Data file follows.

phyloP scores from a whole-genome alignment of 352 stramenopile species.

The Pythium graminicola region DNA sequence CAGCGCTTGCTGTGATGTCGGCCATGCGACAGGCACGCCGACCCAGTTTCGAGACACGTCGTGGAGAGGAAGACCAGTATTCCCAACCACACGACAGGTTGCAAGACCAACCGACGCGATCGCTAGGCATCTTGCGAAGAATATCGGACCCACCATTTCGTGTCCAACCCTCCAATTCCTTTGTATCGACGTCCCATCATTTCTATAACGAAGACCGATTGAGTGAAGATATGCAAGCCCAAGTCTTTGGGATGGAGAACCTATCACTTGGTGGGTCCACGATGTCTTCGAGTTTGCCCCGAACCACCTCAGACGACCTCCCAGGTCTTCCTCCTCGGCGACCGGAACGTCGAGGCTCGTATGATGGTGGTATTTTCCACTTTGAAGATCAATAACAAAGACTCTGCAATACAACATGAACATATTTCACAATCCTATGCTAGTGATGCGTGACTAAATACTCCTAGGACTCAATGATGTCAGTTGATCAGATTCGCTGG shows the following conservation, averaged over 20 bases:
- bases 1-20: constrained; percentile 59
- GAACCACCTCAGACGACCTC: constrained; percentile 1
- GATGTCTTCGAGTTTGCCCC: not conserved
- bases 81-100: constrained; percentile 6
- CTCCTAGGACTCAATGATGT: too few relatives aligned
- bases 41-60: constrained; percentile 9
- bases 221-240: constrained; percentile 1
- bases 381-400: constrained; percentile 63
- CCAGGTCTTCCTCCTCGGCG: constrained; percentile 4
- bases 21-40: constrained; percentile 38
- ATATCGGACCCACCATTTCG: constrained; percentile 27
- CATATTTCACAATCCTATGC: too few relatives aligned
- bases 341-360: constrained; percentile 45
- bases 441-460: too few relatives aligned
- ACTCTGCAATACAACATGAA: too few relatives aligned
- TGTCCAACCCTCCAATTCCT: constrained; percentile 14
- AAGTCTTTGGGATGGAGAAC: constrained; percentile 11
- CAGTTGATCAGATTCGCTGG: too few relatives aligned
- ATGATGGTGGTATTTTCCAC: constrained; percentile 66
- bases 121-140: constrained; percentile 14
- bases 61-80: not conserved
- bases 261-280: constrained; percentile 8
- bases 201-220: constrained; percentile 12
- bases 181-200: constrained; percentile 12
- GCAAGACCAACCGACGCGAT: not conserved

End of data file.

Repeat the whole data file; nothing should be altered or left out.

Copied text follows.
phyloP scores from a whole-genome alignment of 352 stramenopile species.

The Pythium graminicola region DNA sequence CAGCGCTTGCTGTGATGTCGGCCATGCGACAGGCACGCCGACCCAGTTTCGAGACACGTCGTGGAGAGGAAGACCAGTATTCCCAACCACACGACAGGTTGCAAGACCAACCGACGCGATCGCTAGGCATCTTGCGAAGAATATCGGACCCACCATTTCGTGTCCAACCCTCCAATTCCTTTGTATCGACGTCCCATCATTTCTATAACGAAGACCGATTGAGTGAAGATATGCAAGCCCAAGTCTTTGGGATGGAGAACCTATCACTTGGTGGGTCCACGATGTCTTCGAGTTTGCCCCGAACCACCTCAGACGACCTCCCAGGTCTTCCTCCTCGGCGACCGGAACGTCGAGGCTCGTATGATGGTGGTATTTTCCACTTTGAAGATCAATAACAAAGACTCTGCAATACAACATGAACATATTTCACAATCCTATGCTAGTGATGCGTGACTAAATACTCCTAGGACTCAATGATGTCAGTTGATCAGATTCGCTGG shows the following conservation, averaged over 20 bases:
- bases 1-20: constrained; percentile 59
- GAACCACCTCAGACGACCTC: constrained; percentile 1
- GATGTCTTCGAGTTTGCCCC: not conserved
- bases 81-100: constrained; percentile 6
- CTCCTAGGACTCAATGATGT: too few relatives aligned
- bases 41-60: constrained; percentile 9
- bases 221-240: constrained; percentile 1
- bases 381-400: constrained; percentile 63
- CCAGGTCTTCCTCCTCGGCG: constrained; percentile 4
- bases 21-40: constrained; percentile 38
- ATATCGGACCCACCATTTCG: constrained; percentile 27
- CATATTTCACAATCCTATGC: too few relatives aligned
- bases 341-360: constrained; percentile 45
- bases 441-460: too few relatives aligned
- ACTCTGCAATACAACATGAA: too few relatives aligned
- TGTCCAACCCTCCAATTCCT: constrained; percentile 14
- AAGTCTTTGGGATGGAGAAC: constrained; percentile 11
- CAGTTGATCAGATTCGCTGG: too few relatives aligned
- ATGATGGTGGTATTTTCCAC: constrained; percentile 66
- bases 121-140: constrained; percentile 14
- bases 61-80: not conserved
- bases 261-280: constrained; percentile 8
- bases 201-220: constrained; percentile 12
- bases 181-200: constrained; percentile 12
- GCAAGACCAACCGACGCGAT: not conserved